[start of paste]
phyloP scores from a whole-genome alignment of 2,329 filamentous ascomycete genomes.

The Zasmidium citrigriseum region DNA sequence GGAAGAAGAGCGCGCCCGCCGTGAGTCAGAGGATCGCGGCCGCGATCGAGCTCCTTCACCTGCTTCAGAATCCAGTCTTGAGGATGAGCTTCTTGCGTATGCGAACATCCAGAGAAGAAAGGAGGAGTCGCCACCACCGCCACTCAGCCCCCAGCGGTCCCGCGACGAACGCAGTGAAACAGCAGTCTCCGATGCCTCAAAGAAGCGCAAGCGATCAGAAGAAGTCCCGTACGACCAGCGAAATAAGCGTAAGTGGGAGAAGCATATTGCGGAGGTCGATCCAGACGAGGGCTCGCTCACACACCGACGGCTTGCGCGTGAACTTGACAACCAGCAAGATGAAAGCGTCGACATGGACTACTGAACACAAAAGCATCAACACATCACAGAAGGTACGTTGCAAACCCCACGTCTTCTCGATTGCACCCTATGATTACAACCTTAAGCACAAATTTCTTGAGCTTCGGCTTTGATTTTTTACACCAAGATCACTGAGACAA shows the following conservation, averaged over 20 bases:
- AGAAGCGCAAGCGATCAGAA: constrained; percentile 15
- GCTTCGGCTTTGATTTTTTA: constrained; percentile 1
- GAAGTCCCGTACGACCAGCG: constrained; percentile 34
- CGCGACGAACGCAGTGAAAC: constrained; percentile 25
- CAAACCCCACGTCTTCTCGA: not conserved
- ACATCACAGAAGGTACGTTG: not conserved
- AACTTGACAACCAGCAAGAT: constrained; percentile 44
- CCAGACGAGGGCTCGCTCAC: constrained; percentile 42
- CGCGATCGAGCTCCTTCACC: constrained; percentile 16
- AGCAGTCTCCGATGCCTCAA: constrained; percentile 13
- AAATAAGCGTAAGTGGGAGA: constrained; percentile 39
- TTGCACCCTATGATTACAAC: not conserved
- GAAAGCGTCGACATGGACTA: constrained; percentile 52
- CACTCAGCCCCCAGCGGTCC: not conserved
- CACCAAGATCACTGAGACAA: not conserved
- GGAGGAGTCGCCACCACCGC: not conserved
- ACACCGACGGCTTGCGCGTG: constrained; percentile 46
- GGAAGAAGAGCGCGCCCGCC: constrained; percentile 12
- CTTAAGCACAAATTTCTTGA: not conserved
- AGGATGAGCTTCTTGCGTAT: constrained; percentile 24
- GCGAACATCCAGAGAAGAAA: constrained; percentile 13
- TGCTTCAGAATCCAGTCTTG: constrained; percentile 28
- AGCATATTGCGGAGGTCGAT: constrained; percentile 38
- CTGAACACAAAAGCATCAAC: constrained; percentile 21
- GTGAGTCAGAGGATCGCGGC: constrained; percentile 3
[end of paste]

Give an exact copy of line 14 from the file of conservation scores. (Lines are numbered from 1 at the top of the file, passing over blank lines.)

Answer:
- TTGCACCCTATGATTACAAC: not conserved